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Wednesday, May 09, 2018

Review: Homo Deus - A Brief History of Tomorrow

Sequels are rarely as good as their example, but I've had good luck with non-fiction, as long as the author picked a completely different topic instead of rehashing the same-old same-old. Unfortunately, the title, Homo Deus should have given me a clue.

Sapiens was a great book, covering Humanity's past and the rise of civilization. Homo Deus is Harari's attempt to predict the future. Let me try to summarize his argument in this book:

  • The rise of civilization was a result of human organization: human beings learned to believe the big myths (such as the existence of money, god, or the social order) in order to organize to create big projects (like irrigation, the pyramids, or expensive exploration).
  • The rise of science and technology created conflicts between the scientific enterprise and religion ("everything we know is already in the holy book"), and demanded a new "religion" that reflected the new reality: humanism.
  • Humanism values the preciousness and uniqueness of human experience. Hence, one man one vote, equality under the law, democracy, and the emphasis on freedom.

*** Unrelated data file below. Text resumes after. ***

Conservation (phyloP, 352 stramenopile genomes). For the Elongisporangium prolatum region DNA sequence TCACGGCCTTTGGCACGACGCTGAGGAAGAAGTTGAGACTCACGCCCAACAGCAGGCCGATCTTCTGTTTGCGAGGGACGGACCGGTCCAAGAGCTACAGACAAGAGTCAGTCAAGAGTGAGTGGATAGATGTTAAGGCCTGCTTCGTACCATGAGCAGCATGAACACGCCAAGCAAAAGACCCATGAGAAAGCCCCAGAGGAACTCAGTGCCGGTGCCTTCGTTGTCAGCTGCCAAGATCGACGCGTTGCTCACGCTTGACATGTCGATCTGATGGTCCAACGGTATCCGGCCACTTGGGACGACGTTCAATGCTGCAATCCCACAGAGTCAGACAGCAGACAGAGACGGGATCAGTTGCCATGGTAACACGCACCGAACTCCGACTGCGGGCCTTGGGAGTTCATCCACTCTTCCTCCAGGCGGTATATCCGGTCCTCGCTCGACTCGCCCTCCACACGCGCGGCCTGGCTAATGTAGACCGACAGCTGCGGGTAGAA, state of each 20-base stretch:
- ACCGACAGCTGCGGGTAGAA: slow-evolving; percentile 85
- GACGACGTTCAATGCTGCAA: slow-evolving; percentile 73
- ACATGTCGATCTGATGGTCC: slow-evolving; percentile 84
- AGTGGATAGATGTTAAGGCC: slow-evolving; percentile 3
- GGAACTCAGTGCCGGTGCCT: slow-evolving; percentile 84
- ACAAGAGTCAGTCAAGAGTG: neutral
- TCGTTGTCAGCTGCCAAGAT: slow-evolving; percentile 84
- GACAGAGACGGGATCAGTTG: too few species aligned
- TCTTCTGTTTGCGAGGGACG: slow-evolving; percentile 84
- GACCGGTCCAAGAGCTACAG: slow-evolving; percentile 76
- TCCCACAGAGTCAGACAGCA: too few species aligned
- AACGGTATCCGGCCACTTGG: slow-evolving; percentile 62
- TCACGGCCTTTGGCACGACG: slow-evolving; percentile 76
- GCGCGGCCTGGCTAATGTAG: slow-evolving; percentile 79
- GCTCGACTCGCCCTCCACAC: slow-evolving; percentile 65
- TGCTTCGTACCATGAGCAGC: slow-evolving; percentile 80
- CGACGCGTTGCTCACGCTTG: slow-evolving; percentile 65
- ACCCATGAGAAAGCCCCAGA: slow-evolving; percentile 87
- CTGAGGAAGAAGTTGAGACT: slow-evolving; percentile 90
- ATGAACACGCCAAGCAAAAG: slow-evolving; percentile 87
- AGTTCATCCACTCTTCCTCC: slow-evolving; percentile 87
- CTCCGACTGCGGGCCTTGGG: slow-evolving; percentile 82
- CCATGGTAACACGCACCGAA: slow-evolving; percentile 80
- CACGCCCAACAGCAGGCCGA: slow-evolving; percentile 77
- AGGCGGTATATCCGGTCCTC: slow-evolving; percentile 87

• The further development of science and psychology means that the human experience is no longer unique: how can you say that you have a unique self if a drug or electrodes placed in your brain can modify your experience so distinctly that you're no longer the same person?
  • The new religion that reflects this reality is "dataism". Collect and use data to choose which unique self you want to be, and share that data with the internet so everyone can learn from and use that data.
  • Alternatively, our AI overlords and algorithms might make that selection for us.
I won't claim that the above 6 bullet points summarizes the whole book, but safe to say that the above is enough for you to decide whether it's worth your time. If someone else had summarized the book like this before I read it, I don't think I would have needed to read it.

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